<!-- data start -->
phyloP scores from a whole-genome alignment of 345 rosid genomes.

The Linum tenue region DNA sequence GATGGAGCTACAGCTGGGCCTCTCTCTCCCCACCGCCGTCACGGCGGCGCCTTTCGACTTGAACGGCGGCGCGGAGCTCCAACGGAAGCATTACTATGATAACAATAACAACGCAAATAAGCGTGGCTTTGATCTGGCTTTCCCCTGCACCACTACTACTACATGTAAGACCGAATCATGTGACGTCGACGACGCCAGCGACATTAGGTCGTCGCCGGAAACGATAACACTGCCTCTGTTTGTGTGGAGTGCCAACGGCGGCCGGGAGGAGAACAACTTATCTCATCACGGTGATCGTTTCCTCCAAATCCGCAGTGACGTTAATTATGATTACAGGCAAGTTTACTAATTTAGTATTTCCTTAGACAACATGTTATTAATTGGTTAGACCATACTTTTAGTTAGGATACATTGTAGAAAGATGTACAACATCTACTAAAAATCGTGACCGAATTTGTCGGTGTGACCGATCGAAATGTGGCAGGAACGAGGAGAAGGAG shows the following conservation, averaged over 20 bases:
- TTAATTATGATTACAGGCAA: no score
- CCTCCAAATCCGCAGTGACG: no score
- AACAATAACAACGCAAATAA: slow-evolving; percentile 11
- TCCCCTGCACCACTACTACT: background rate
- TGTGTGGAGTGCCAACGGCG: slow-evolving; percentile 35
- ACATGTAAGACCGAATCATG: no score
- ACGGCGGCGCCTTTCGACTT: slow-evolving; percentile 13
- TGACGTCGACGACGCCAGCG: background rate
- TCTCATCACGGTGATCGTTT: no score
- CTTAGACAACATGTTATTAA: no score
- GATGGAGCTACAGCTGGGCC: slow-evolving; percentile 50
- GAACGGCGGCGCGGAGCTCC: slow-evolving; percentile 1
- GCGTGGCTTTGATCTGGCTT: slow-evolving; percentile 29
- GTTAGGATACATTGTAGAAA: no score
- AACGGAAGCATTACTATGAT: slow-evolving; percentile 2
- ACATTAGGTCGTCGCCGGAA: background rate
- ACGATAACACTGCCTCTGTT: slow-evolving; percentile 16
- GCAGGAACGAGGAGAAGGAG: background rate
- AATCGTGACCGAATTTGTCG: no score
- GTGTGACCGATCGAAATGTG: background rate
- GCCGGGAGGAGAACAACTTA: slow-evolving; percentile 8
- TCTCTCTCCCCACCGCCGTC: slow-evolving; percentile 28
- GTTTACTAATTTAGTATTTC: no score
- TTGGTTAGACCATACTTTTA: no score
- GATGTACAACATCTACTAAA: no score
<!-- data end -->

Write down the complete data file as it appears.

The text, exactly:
phyloP scores from a whole-genome alignment of 345 rosid genomes.

The Linum tenue region DNA sequence GATGGAGCTACAGCTGGGCCTCTCTCTCCCCACCGCCGTCACGGCGGCGCCTTTCGACTTGAACGGCGGCGCGGAGCTCCAACGGAAGCATTACTATGATAACAATAACAACGCAAATAAGCGTGGCTTTGATCTGGCTTTCCCCTGCACCACTACTACTACATGTAAGACCGAATCATGTGACGTCGACGACGCCAGCGACATTAGGTCGTCGCCGGAAACGATAACACTGCCTCTGTTTGTGTGGAGTGCCAACGGCGGCCGGGAGGAGAACAACTTATCTCATCACGGTGATCGTTTCCTCCAAATCCGCAGTGACGTTAATTATGATTACAGGCAAGTTTACTAATTTAGTATTTCCTTAGACAACATGTTATTAATTGGTTAGACCATACTTTTAGTTAGGATACATTGTAGAAAGATGTACAACATCTACTAAAAATCGTGACCGAATTTGTCGGTGTGACCGATCGAAATGTGGCAGGAACGAGGAGAAGGAG shows the following conservation, averaged over 20 bases:
- TTAATTATGATTACAGGCAA: no score
- CCTCCAAATCCGCAGTGACG: no score
- AACAATAACAACGCAAATAA: slow-evolving; percentile 11
- TCCCCTGCACCACTACTACT: background rate
- TGTGTGGAGTGCCAACGGCG: slow-evolving; percentile 35
- ACATGTAAGACCGAATCATG: no score
- ACGGCGGCGCCTTTCGACTT: slow-evolving; percentile 13
- TGACGTCGACGACGCCAGCG: background rate
- TCTCATCACGGTGATCGTTT: no score
- CTTAGACAACATGTTATTAA: no score
- GATGGAGCTACAGCTGGGCC: slow-evolving; percentile 50
- GAACGGCGGCGCGGAGCTCC: slow-evolving; percentile 1
- GCGTGGCTTTGATCTGGCTT: slow-evolving; percentile 29
- GTTAGGATACATTGTAGAAA: no score
- AACGGAAGCATTACTATGAT: slow-evolving; percentile 2
- ACATTAGGTCGTCGCCGGAA: background rate
- ACGATAACACTGCCTCTGTT: slow-evolving; percentile 16
- GCAGGAACGAGGAGAAGGAG: background rate
- AATCGTGACCGAATTTGTCG: no score
- GTGTGACCGATCGAAATGTG: background rate
- GCCGGGAGGAGAACAACTTA: slow-evolving; percentile 8
- TCTCTCTCCCCACCGCCGTC: slow-evolving; percentile 28
- GTTTACTAATTTAGTATTTC: no score
- TTGGTTAGACCATACTTTTA: no score
- GATGTACAACATCTACTAAA: no score